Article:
US Companies: Should you Get Ready for an Export Boom? (Part 1)

It's impossible to read a financial newspaper or magazine these days and not immediately jump to an article lampooning the dollar thanks to continued US deficit spending and the sorry state of the domestic economy (not to mention the economic farce that would be yet another stimulus -- or non-stimulus, depending on your perspective -- package paid for by more debt). But in all of this talk about the lasting decline of the dollar, there's some potential good news for US companies. And that is we might become a low-cost country of choice for global companies looking for a bargain in manufactured goods and exportable services (e.g., virtual goods). But how might we get to this point? First, a bit of background and evidence regarding the dollar's slide is in order.

According to one source I recently came across, the dollar's route is continuing to gain momentum to such a degree that "central banks flush with record reserves are increasingly snubbing US dollars in favor of euros and yen, further pressuring the greenback after its biggest two-quarter rout in almost two decades". Specifically, "Nations reporting currency breakdowns put 63 per cent of the new cash into euros and yen in April, May and June" which makes clear that "World leaders are acting on threats to dump the US dollar while the Obama administration shows a willingness to tolerate a weaker currency in an effort to boost exports and the economy as long as it doesn't drive away the nation's creditors." The upshot is that "The diversification signals that the currency won't rebound anytime soon after losing 10.3 per cent on a trade-weighted basis the past six months, the biggest drop since 1991."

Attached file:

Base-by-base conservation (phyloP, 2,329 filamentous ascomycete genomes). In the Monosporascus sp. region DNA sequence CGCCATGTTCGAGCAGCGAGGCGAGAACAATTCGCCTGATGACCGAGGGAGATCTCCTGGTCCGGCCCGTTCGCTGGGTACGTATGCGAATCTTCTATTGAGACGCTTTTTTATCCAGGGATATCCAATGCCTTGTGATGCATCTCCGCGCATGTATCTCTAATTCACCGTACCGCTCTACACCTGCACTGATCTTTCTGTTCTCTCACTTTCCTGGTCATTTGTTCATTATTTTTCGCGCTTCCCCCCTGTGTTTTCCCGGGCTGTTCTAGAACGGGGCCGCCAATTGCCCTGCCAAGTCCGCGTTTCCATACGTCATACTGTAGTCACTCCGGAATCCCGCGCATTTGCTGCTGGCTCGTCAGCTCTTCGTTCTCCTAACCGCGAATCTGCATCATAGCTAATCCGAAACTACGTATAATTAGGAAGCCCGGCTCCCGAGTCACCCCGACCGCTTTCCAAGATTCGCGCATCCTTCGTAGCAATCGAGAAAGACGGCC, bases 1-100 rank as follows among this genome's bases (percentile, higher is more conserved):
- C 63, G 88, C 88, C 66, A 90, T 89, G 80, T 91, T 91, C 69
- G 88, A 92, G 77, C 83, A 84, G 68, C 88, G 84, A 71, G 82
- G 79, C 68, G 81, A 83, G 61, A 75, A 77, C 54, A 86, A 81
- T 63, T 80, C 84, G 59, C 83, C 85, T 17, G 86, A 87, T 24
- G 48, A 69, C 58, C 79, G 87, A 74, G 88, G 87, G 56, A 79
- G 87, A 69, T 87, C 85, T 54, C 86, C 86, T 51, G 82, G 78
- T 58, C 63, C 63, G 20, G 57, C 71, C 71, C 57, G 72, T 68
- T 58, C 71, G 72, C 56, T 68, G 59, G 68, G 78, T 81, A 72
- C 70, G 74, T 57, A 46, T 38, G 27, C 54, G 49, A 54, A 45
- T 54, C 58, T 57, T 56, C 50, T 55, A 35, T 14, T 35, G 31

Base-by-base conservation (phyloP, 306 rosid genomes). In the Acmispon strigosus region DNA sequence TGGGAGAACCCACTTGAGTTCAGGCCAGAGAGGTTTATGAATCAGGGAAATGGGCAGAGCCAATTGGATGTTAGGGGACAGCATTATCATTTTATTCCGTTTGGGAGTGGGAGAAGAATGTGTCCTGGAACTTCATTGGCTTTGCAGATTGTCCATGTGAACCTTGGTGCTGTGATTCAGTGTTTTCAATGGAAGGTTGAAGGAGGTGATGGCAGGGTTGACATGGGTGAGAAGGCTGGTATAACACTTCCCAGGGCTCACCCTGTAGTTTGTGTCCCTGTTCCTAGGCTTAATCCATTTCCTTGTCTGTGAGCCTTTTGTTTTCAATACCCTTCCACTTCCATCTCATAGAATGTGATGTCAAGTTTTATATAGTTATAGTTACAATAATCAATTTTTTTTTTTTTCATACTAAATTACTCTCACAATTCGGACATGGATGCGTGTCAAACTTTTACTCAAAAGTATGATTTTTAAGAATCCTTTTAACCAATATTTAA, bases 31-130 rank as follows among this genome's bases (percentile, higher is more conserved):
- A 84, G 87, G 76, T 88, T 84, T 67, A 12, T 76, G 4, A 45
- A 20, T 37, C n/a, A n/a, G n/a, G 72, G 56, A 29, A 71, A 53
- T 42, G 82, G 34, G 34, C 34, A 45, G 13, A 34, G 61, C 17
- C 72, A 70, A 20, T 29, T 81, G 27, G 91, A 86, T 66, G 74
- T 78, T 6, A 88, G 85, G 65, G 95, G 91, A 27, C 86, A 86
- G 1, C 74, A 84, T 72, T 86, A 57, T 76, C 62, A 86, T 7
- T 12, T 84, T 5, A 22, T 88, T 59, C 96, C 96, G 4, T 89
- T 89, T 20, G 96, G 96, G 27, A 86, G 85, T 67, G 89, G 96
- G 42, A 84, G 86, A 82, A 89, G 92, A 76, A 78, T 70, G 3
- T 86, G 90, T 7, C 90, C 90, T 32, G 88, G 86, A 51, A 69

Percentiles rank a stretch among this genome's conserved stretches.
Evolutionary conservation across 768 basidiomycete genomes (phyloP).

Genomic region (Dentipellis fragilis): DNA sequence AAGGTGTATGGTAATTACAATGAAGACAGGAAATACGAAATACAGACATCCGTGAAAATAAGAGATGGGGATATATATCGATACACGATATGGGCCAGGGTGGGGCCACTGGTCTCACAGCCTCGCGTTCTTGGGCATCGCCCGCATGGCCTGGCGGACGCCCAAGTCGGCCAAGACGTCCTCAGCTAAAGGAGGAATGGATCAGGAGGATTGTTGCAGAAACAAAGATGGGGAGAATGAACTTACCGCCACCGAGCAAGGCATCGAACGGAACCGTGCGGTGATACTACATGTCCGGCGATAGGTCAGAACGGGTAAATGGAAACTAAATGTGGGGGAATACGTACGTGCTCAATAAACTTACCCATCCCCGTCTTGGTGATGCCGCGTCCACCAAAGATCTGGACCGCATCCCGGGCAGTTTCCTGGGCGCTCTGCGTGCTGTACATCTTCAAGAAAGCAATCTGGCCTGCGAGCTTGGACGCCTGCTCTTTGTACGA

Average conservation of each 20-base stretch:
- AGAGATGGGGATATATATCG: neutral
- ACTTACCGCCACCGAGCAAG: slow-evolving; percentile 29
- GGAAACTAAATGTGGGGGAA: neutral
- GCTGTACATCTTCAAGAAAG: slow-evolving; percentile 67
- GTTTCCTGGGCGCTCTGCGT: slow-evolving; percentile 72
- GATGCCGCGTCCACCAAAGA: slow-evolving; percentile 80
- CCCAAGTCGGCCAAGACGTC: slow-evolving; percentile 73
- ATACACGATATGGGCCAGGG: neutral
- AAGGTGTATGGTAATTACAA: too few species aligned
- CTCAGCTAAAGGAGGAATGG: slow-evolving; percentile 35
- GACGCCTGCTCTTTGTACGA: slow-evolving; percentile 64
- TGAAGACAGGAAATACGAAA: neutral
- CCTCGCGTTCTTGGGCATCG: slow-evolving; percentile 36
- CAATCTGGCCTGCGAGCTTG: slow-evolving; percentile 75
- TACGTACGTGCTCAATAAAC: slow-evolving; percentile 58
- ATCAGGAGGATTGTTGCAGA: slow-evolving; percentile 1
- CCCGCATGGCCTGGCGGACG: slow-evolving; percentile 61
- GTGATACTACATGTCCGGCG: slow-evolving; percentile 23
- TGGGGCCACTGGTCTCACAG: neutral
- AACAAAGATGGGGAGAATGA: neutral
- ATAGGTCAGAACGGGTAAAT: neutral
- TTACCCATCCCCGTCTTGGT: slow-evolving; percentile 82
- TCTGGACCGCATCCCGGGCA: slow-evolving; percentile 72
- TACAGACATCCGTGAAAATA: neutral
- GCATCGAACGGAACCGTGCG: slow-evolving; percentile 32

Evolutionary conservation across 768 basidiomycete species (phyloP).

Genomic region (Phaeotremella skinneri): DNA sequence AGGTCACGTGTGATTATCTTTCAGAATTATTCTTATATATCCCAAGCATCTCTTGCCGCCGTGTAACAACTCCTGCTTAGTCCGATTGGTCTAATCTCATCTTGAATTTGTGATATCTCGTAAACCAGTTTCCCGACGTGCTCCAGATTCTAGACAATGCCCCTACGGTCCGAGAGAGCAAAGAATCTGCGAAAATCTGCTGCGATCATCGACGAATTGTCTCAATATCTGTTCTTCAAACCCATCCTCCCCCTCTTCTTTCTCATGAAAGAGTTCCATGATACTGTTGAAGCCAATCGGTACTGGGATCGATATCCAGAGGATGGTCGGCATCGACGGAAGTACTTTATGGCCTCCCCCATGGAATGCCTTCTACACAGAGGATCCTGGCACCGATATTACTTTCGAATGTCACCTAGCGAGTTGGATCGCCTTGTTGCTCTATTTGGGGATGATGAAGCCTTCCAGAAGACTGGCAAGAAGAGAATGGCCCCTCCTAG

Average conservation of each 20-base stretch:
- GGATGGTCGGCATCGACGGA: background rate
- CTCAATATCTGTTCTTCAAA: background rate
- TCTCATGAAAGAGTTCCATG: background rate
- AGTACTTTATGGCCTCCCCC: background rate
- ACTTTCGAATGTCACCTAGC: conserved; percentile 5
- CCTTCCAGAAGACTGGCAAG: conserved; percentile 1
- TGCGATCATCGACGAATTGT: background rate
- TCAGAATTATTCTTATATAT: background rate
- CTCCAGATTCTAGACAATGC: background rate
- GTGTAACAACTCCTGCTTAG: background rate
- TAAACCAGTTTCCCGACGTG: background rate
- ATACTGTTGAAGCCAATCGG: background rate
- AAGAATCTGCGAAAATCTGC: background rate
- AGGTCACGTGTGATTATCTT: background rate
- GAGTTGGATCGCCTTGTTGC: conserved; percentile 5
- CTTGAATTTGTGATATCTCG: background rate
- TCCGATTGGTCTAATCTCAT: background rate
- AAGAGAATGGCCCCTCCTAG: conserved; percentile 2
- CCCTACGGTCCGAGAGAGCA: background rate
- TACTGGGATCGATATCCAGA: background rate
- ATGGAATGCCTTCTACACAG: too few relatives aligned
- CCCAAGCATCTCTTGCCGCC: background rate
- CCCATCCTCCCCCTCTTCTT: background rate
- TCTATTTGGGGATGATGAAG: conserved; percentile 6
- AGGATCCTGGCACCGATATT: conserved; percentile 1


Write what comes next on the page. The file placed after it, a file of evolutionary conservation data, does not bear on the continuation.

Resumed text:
In other words, the Obama administration appears to have learned a lesson or two from China, refusing to care about a weak currency because it could very well help exports to get the economy back on track (however, unlike China, we continue to borrow astronomical sums to finance our deficit spending and this will be untenable if no one wants to buy up our debt at the rates we've enjoyed in the past). But what will a weak dollar mean for exports? Quite a lot, potentially. In fact, what largely kept us out of recession for so long, despite the financial services sector and consumer spending collapse, were strong exports throughout much of 2007 and part of 2008. So the irony of the current recession and what has largely -- at least in my view -- been a failed stimulus package is that the resulting flight from the dollar could very well help us get back on our own economic two feet.

Stay tuned for Part 2 of this post when we discuss how com panies might want to consider conservatively gearing-up from a Spend Management perspective for rising export demand despite the overall economic situation.

Jason Busch

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